Depth of Field | How to create depth in photography


Years ago a customer picked up a roll of film from a lab I ran. After looking at the pictures, she complained parts of the pictures were out of focus. I examined the pictures and saw they were of teenagers in a field with a horse. Some of the kids were further back while others were in front of the area of focus which caused some of them to be out of focus. I tried to explain to the woman in simple terms that this problem was because of the photographer. She said the pictures were taken by her brother-in-law who ‘was a great photographer’. She proceeded to tell me that I must have done something to cause the pictures to be blurry. Again I tried to explain in non- technical terms that the problem happened at the time of exposure. She didn’t want to believe me so I said something like this “Mam the problem with the images is called depth of field. The photographer was focused on one spot but because the aperture on his lens was too wide open the plane of focus was too shallow causing everything in front of and behind the focus plane to be out of focus.” She gave me a blank stare…

Have you ever seen a photograph and noticed everything in front of and behind the subject were out of focus? Did you wonder how it happened? This technique is called Depth of Field. It is something good photographers do on purpose. If you aren’t aware of this concept in photography it is easy to get a partially blurry or out of focus image. Hold your index finger out in front of you at arms length. Now focus on your finger, notice how everything behind your finger is out of focus. Now focus out past your finger and your finger will be out of focus. Depth of field works like that but has an added element, the aperture in the lens of your camera. The aperture controls what is sharp in front of and behind the plane of focus.

Exposure in your camera is made up of three different things. The ISO at which your camera is set, the shutter speed, and the aperture opening size in the lens.

ISO is a setting on your camera that will increase or decrease the CCD’s sensitivity to light. If you grew up with film, ISO and ASA are the same thing. ASA is the speed of the film 100, 200, 400, 1000 and so forth. The lower the number the less sensitive the film or CCD is to light. Having the ISO set on your camera for the conditions you are going to shoot in is mandatory for getting a good exposure.

The shutter is a mechanism in front of the CCD that opens for a set duration of time depending on your camera settings. The shutter literally is like your eyelids. Close your eyes and now open them and close them again quickly like a blink in reverse. That is how the shutter works in the camera. The longer your eyes stay open the more you can see. With a camera, the longer the shutter stays open the longer the exposure will be and the more light can enter.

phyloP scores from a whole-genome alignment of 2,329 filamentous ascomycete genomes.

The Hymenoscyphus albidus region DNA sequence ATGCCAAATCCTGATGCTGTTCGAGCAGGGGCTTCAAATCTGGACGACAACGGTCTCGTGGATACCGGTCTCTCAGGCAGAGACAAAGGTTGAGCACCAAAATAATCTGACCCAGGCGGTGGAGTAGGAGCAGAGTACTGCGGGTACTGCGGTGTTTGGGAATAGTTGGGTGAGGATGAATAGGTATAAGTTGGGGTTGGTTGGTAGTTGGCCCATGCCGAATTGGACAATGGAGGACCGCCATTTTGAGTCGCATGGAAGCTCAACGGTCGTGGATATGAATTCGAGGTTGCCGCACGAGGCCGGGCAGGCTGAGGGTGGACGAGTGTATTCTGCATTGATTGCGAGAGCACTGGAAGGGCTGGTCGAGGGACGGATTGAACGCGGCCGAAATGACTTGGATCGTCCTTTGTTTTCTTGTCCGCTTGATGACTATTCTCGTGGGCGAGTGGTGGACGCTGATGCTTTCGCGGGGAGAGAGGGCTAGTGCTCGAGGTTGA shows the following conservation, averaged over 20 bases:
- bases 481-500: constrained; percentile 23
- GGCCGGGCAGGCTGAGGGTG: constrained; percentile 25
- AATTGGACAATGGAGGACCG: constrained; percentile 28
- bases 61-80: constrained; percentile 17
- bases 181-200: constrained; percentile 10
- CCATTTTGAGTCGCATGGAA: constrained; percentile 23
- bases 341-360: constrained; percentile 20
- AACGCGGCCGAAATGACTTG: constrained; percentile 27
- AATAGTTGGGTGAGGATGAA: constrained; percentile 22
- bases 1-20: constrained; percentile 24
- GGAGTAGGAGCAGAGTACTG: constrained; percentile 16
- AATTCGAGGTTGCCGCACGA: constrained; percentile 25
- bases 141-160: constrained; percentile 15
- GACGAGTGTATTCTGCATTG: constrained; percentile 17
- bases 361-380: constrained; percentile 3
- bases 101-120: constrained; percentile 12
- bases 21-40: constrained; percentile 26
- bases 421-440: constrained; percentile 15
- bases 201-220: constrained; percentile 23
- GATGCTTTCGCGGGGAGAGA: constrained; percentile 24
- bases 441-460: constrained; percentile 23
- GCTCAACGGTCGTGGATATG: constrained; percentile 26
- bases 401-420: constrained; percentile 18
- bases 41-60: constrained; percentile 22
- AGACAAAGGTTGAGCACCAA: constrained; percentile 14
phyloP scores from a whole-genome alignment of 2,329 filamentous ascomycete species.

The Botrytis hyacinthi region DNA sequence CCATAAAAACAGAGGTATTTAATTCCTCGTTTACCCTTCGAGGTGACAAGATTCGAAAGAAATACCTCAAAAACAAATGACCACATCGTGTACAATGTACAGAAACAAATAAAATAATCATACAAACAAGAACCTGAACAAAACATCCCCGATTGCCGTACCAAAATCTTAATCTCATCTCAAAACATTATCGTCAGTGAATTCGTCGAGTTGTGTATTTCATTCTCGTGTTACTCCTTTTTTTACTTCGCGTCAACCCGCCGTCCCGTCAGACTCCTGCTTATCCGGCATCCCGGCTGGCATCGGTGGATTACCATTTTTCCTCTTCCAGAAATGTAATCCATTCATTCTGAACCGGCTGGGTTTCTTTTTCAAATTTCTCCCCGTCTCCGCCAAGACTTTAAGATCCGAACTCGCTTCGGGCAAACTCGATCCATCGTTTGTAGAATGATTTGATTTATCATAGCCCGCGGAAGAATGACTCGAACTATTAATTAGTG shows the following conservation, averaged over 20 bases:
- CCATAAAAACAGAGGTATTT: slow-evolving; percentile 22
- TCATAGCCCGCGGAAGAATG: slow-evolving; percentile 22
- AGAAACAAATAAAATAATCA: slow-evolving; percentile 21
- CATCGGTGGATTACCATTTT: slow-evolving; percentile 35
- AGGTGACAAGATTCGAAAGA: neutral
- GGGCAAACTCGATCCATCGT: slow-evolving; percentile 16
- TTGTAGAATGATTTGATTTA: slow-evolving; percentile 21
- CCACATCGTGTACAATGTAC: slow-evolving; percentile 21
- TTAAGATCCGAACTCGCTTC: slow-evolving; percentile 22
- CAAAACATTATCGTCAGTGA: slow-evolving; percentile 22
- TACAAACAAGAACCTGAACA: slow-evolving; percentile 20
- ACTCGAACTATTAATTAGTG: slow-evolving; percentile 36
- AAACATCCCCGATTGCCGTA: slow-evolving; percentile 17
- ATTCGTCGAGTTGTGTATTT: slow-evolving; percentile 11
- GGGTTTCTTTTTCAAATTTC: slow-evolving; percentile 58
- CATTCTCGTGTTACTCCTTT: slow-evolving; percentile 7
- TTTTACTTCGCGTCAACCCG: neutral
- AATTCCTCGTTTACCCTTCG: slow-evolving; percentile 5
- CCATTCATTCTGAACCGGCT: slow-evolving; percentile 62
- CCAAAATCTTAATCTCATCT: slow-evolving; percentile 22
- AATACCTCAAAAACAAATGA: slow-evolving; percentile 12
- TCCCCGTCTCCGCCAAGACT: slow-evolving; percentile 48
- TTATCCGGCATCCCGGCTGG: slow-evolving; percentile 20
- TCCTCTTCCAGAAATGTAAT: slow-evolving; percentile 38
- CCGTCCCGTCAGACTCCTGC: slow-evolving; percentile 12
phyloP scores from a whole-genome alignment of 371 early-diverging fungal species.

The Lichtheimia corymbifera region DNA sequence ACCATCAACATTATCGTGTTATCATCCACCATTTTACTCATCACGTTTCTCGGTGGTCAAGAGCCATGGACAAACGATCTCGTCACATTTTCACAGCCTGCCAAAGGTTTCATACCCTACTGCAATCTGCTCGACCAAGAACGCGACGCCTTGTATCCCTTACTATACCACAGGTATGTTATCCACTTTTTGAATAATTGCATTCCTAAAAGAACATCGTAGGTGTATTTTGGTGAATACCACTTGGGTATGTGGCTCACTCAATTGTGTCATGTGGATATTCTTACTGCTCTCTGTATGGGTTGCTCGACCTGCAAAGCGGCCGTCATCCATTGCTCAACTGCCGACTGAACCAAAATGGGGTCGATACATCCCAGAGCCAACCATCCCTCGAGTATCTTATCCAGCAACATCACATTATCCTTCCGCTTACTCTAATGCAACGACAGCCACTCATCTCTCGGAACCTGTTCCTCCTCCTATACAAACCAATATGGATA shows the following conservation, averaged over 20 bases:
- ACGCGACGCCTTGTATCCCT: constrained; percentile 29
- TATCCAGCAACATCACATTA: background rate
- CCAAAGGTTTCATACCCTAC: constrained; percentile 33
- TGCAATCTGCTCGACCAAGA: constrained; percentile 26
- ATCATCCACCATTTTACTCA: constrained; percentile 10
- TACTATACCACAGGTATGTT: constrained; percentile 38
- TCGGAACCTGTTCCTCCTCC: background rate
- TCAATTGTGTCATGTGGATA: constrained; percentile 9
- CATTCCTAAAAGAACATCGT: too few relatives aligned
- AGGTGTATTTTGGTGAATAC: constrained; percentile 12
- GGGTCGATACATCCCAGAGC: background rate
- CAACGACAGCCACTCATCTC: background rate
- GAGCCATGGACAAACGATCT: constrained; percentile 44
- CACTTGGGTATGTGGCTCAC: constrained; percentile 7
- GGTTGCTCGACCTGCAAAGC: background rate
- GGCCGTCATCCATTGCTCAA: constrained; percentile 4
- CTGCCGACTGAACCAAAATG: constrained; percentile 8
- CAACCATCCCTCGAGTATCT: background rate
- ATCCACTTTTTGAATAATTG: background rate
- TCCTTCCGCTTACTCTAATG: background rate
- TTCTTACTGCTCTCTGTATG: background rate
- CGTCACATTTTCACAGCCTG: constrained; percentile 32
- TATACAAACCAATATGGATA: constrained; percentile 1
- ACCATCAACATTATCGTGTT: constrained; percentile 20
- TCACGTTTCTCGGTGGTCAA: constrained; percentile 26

The aperture in the lens is just like the iris in your eye. Look in the mirror and notice how your iris is small if the lights are bright and larger if the lights are dim. Your eyes are compensating for the light by opening and closing your iris. The aperture in the lens of your camera does the same with one added feature. The smaller the aperture hole is, say f22, the more in focus everything in the image will be. The larger the aperture hole is, say f2.8, the more out of focus everything in front of and behind your focal plane or area of focus will be. Controlling depth of field is done by how large or small the aperture opening of the lens is.

Proper exposure is metered by the ISO sensitivity, and then a combination of shutter speed and aperture.

Let’s look at a real world scenario of taking a picture and controlling the depth of field. In my image “Whoo are Youu” notice how sharp the young owl is, but how out of focus the background is. The ISO was at 400 because of the dim lighting in the forest. The shutter speed was 1/180th because I was hand holding the camera and I wanted to minimize blur. The aperture was at f6.7 to make sure the background would be out of focus. In this shot I was zoomed out to 200mm. I always manually meter my subjects so I have complete control over the process. With the ISO at 400 using the spot meter on my camera the owl metered at 1/180th of a second at f11. I purposely over exposed by about 1.5 stops to get the exposure I wanted and to decrease depth of field to make the background blurry. Had I shot at f11 the background would have been sharp and the exposure would not have been as good.

Controlling depth of field in this manner helps make the subject jump out of the image. In this case the young owl really stands out against the blurry back ground.

So after the blank stare the lady gave me, I gave her a short lesson on depth of field and how camera settings besides focus can cause parts of the image to be out of focus. She thanked me for the help and walked off still looking dazed. I had to chuckle to myself as I wondered what her brother-in-law was going to say about his blurry photographs.

Remember good photography isn’t about luck, it is about skill and knowledge of how to capture your subject the way you want it to be recorded.

Happy Trails!!

Tomas W. Mitchell

Young great horned owl on a tree branch

Whoo Are Youu?

Limited Edition of 10 Museum Grade, Fine Art Prints.

I love to just poke around in the forests and sneak along watching and listening. I was at a Boy Scout camp in the Uinta Mountains, and some boys told me there were some owls in the area. I got my camera and started poking around until I found these young great horned owls. In this image I zoomed in on just the one and composed the image to show off its large eyes. I couldn’t help but think it was saying “Whooo are Youuu?

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